http://www.w3.org/pub/WWW/People/Berners-Lee-Bio.html/. Tim is now the Director of the W3 Consortium, an open forum of companies and organizations with the mission to realize the full potential of the Web. He is a Principal Research Scientist at the Laboratory for Computer Science ( LCS) at the Massachusetts Institute of Technology ( MIT). There are some very interesting etiquette and style guides available for those not familiar with the particulars of designing a web site. They can be found at http://www.w3.org/pub/WWW/Provider/Style/.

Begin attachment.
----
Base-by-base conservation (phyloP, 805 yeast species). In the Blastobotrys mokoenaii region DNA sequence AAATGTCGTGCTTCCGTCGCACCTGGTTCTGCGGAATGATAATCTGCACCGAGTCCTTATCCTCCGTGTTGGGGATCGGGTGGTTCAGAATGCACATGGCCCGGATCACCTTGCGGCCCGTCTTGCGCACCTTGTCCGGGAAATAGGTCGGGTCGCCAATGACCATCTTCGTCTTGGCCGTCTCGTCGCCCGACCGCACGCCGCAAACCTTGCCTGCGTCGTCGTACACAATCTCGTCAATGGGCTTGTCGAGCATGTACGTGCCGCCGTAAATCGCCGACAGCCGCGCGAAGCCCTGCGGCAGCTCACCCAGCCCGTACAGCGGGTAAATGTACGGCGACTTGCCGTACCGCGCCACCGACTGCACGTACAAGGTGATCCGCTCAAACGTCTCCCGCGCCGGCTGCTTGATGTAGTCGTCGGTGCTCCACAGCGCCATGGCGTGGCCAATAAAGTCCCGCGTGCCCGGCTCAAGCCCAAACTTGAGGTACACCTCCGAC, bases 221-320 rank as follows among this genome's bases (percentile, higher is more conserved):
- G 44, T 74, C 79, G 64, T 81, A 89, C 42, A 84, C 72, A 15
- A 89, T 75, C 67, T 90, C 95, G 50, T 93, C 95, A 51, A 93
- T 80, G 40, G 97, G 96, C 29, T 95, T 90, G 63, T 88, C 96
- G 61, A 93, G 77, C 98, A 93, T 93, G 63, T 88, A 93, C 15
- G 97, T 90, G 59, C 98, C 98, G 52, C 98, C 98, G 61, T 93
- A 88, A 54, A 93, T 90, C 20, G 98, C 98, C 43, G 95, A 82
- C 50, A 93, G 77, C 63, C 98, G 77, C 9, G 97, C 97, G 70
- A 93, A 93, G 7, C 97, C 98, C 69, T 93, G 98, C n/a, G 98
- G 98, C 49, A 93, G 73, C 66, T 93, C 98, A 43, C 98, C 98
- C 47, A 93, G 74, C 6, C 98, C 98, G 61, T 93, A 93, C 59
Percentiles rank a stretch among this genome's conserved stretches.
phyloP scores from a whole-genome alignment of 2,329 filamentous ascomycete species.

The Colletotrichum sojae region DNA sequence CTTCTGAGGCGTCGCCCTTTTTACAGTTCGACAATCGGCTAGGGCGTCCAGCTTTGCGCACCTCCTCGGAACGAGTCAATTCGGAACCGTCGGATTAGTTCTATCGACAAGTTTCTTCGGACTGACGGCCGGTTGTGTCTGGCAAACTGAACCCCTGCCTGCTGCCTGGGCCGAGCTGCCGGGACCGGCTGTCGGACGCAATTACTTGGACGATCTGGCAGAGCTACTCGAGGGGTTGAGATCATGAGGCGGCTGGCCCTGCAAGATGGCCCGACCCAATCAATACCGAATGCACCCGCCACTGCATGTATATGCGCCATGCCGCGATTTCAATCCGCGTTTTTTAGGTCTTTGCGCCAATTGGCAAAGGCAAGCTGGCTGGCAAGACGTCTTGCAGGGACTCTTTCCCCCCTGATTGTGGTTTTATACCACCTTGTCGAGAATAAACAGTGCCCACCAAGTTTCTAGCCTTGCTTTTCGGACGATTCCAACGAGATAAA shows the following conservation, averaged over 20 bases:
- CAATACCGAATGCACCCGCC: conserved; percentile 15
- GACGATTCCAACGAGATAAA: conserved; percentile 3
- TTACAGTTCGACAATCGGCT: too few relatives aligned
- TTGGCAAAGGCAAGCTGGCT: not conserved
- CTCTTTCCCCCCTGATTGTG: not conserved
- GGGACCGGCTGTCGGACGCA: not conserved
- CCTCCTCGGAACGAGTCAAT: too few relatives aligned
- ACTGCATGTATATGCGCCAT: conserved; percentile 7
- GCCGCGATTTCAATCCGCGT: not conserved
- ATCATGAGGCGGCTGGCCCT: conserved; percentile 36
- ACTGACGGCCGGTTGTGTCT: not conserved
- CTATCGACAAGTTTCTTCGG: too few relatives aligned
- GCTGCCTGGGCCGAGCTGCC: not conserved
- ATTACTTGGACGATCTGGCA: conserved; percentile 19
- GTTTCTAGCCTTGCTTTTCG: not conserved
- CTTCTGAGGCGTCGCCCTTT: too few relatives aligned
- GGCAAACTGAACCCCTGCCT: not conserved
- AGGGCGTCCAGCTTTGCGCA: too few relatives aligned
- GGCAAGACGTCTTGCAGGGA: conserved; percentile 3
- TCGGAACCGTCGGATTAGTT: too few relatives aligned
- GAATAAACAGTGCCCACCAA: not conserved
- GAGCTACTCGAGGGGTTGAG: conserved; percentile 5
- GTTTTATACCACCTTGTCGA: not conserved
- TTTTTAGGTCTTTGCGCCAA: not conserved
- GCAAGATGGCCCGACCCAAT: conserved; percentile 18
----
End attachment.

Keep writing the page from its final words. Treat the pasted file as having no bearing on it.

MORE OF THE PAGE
All of this background may seem a bit dry, but it is useful to know where the internet and the World Wide Web came from. At this point, let's assume that you have figured out that you wish to construct a web site and have either (a) taught yourself the intricacies of HTML coding, (b) purchased a WYSISWYG page maker and editor or (c) hired someone to design it for you. If your choice was (c) you may not wish to read any further although since it is your site, I think it's important that you hang in there for your own best interests. Designing a site is, to me, similar to conceiving an album project. In other words, it is essentially a non-linear process. Yes, it starts somewhere, does something and ends up somewhere. But in between those events there can be many twists and turns as well as interesting side trips. The beauty of a web site is accomplished through HTTP protocols. It is through the use of these interconnecting links that we are able to construct an intricate and, hopefully, fascinating place to visit. It is also the protocol that links us to other sites on the web thus creating the phenomenon known as "web surfing." If you were trying to read a newspaper or a magazine, you would be able to get a lot of basic information but with HTTP links you can actually go to related topics or source materials directly. It is an understanding of this protocol that gives the creator of a web site a great advantage, that is, if you use it to your benefit.